Talking Movies

Talking Movies
Talking movies

Friday, 14 February 2014


I miss Jai and Veeru, the shameless thieves of Sholay. I miss the way they lip sync Kishore Kumar’s hearty “Yeh dosti… Meri jeet, teri jeet…”; with complete gusto while riding a scooter like there is no tomorrow.

I miss them more than ever because I just saw wannabe Jai and Veeru clones, Bikram (Ranveer Singh) and Bala (Arjun Kapoor), trying to be shameless goons in Gunday. Dressed in white shirt and pant with a huge, red heart printed on the chest and the bottom, they look sillier than clowns and not one tenth as rowdy as they are supposed to be. Their mark of friendship comes in the form ‘angootha chaap’ promises that Bikram keeps making to Bala.

I miss the childhood saga of Vijay (Amitabh) and Ravi (Shashi Kapoor) in Deewar. I miss the pain they carry through their adulthood. I miss the tattoo on Vijay’s arm that said “mera baap chor hai”. Most of all, I missed the scene where Vijay makes Iftekhaar pick up some cash and says with the raw mix of anger and pride that only Amitabh Bachchan can bring to Javed Akhtar’s words, “Main aaj bhi pheke hue paise nahin uthata”.

I miss that line the most because the scene is copied in the worst possible manner when Bikram and Bala, as children, refuse to take their money unless it is given in their hands. The anger displayed is as false as a fake coin. The two are Bangladeshi refugees who want to own Kolkata so that they can get back what was rightfully theirs before the India-Bangladesh partition in 1970. The 20 minute childhood justification sequence which includes an attempted child abuse, fails to match the unfairness doled out to Vijay’s family in Deewar and the resultant angst in his adult life.

I miss Kaala Patthar, the story of a coalmine worker who is unable to forget his troublesome past. The coalmine backdrop, symbolizing the darkest of worlds, both inner and outer; has remain etched forever as a powerful cinematic tool of storytelling.

I miss Kaala Patthar because Gunday shows Bikram and Bala starting their gunda life with illegal coal business and reminding the audience all the time how dark their lives are; with lame lines that keep harping ‘kaala’ and ‘safed’. No line matches the hardships contained in Kaala Paththar’s “Koyle ki khaan ek azgar hai seth sahab, jo roz, anginath logon ko nigalkar, use peeskar, jism se khoon ka ek-ek katra choos kar, ek laash ke roop mein ugal deta hai”.

I miss Parveen Babi. When she did a cabaret dance, neither you nor the hero or the villain could take his eyes off her.

When Priyanka Chopra makes her entry with the much publicized cabaret number “asalame ishqum”, it looks like any item number. Her instant transformation into a Durga devotee dressed in a cotton tangai saree, creates just one memorable moment when she grooves to Mr. India’s “I love you” in front of the big screen showing Sridevi in her blue sareed glory.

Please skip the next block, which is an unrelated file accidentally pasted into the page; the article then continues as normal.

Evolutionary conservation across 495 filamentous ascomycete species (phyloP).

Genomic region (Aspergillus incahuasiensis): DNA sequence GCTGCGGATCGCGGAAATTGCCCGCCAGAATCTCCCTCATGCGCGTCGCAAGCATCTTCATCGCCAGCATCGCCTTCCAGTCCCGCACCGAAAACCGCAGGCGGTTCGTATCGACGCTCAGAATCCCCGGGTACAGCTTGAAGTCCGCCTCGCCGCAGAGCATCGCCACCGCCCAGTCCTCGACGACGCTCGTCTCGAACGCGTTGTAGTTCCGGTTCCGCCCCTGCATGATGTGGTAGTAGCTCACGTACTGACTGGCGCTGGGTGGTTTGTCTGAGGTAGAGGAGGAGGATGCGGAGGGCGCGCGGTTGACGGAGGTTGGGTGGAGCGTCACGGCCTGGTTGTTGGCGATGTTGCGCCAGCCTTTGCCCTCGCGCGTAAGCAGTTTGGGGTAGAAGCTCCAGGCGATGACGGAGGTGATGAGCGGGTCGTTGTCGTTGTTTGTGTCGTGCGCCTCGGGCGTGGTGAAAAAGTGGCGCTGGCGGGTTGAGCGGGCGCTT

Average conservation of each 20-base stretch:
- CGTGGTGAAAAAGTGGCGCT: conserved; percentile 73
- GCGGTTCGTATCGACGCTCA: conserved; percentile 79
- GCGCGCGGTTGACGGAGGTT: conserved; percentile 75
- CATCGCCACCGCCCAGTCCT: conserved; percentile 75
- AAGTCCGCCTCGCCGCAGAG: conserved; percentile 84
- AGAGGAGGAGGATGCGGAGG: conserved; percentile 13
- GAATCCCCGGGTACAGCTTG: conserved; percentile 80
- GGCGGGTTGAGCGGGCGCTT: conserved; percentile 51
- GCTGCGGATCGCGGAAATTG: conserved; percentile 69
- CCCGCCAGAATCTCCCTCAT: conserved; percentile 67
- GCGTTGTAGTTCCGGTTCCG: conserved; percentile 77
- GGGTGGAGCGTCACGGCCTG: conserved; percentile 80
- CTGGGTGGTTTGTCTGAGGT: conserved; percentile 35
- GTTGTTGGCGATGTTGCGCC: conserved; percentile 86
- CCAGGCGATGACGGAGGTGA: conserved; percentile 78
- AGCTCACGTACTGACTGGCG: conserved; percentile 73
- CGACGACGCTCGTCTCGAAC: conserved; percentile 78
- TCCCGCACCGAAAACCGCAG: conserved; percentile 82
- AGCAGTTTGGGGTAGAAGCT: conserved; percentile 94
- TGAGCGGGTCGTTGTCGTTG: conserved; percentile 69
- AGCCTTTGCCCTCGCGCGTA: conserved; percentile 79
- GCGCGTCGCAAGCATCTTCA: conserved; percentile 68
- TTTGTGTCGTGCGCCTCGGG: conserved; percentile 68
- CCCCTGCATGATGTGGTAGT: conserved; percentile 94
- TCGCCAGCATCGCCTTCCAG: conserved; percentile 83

Irrfan Khan is probably the only reason to watch the movie. As the cop who plays ‘catch me if you can’ with the two baddies, he just glides in and out of screen smoothly, not even blinking an eyelid in the name of expression. A lesson here for both Arjun and Ranveer who bend backwards and every which way to appear intense and end up looking like brats or “bachche” as Priyanka’s character calls them once.

Written and directed by Ali Abbas Zafar, the film is too large in canvas and over-predictable in plot. As a tribute to the 70s and the 80s, Gunday only succeeds in making you miss the cabarets and the fights and the dramatic one-liners.

The only line that brought a smile was “Jis Bengali ko football pasand nahin hai, us par bharosa mat karna”. Perhaps, the only effort at maintaining the Kolkata backdrop besides the typical Durga statue.

When you watch amateurish actors with lopsided grins, wearing white shirts and pants with red hearts on the chest and bottom, jumping out of trains and coalmines think of what you miss the most. Like, I did. 

1 comment:

  1. I really appreciate your review..When Bollywood will stop potraying Gunday's as Rab Ke Bandaes.Be it Yrf's Dhoom Series or Gunday,Police is potrayed as mere puppet.I know its lil philosophical but just imagine the impact of movies like Gunday on the deprived section of the society.I was literally depressed in the Film's climax when these Gunday's were getting Whistles and claps for evading and killing policemen and emerging as Heroes!!What say?